Rethinking the proposal: Mastering the grant application

publication date: Jan 27, 2016
author/source: Anne Morais

Anne MoraisIt is proving more and more difficult to secure one-on-one meetings with grant makers either prior to submission or afterwards to solicit feedback. The motivation behind the lack of communication is not about covert intentions or eluding accountability. The reality is that many foundation grantmakers lack the human resource capacity to address inquiries or accompany rejections with individualized responses.

So if there is no one available to provide constructive feedback, how can your next submission be improved?  Based on US survey data, here are the top six reasons why funding applications are not approved.

  • Priorities are not completely aligned.
  • Project impact is weak.
  • Capacity of applying organization is in question.
  • Application questions are not answered clearly.
  • The budget is inappropriate.
  • The demand exceeds available funds.

You cannot do anything about number 6, except apply again. And yes, apply again.

You can do something to ensure the other five reasons do not propel your proposal to the rejection pile. Among the five reasons, number four - application questions are not being answered clearly - is completely in your power to address.

If you search “how to write a grant proposal?” you will find similar suggestions as to the information to include - Executive Summary, Need Statement, Organizational Information, Goals and Objectives, Program Design, Evaluation, and Budget. This is helpful if the grantmaker accepts the five to ten- page free-form proposal. This is not helpful if the grantmaker has a paper or on-line application of questions. It is even more unhelpful if those questions appear redundant and require restricted word count answers. 

The pointed questions and restricted word count can impede your ability to build your case and tell your story in a persuasive and concise manner. This is the grant writers’ puzzle, or more accurately, the grant writer’s alchemy - transforming a series of staccato questions into a lyrical story of facts, compassion and triumph.

How is it done?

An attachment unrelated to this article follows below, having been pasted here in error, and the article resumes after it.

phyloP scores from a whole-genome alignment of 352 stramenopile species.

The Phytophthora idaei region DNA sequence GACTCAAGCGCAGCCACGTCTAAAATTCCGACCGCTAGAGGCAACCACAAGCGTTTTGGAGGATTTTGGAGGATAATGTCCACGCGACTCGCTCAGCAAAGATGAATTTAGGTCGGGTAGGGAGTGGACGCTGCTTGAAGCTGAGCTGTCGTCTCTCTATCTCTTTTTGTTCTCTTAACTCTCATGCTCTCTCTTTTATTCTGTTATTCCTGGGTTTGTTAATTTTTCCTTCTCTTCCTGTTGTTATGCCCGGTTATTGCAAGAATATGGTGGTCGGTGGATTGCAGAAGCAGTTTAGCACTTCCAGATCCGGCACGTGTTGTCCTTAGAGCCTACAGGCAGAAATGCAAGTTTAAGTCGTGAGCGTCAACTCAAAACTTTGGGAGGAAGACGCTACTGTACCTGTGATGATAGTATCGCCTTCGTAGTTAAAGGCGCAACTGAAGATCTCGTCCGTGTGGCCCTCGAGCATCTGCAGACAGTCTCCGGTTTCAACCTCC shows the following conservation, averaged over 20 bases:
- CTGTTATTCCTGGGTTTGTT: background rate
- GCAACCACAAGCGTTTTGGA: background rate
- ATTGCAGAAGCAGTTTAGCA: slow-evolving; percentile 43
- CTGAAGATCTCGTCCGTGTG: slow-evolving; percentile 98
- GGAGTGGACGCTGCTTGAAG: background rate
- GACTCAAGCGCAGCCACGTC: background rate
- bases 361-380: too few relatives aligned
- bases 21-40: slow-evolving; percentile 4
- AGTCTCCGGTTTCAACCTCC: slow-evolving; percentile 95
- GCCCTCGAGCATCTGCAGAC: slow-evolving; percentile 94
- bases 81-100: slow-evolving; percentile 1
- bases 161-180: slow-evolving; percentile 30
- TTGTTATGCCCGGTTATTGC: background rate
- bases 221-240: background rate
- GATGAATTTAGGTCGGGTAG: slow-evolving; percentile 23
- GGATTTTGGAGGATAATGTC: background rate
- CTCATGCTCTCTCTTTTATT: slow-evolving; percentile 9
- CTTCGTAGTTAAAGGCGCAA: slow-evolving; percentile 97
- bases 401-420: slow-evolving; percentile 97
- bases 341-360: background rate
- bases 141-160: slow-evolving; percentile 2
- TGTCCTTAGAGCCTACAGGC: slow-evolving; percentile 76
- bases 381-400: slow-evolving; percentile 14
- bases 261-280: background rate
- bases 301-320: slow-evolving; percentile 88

When I work with my clients, I start by rethinking the proposal sections in terms of their role in addition to the content. For example, the need statement articulates the nature and extent of the problem your program aims to address. The role of the need statement is to capture the interest of the grantmaker. A successful need statement will invoke an emotional response, align with the priorities of the grantmaker and compel the reader to read on. The need statement is the Hook.
The organizational information invokes confidence in your organization. The goals and outcomes is the grantmakers’ return on investment, ROI. The program design is the details. The four components of the Hook, the Confidence, the ROI and the Details are key for most applications.

Before you begin filling in the application, read all the application questions and earmark each one as either Hook, Confidence, ROI or Details. If sample answers are provided, refer to them to guidance to clarify any ambiguity. Take note of the order of the questions to ensure your answers flow or scaffold. Play around with the earmarking to be strategic – ensure each question has a valuable role in the story.

Then allocate appropriate information, facts, anecdotes, or statistics to each question. Even if questions seem redundant, no answers should be. Ensure distinct and new information is provided in each answer.

For me, among the four, the Hook and the ROI are the key answers. I devote enormous amounts of time to crafting the Hook and ROI questions to make sure they are bang on. However, if a rubric is provided, no need to guess which answers yield greater weight. Follow the rubric.

In summary, be strategic, purposeful and precise with your answers. The only tool you have at your disposal is words- so make every word count.

To learn more about how to strategically complete an application to promote accuracy and persuasion and other grant writing tips, consider joining me at my series of three one-day workshops. Together we can work to help you transform your proposals into winners. You can find workshop descriptions, registration information and other services at 

Anne Morais has been writing successful grants for over 15 years. She has raised a total of 12 million dollars to support social service delivery in Toronto and is currently accepting new clients. You can reach Anne at: 416-529-8325 or 


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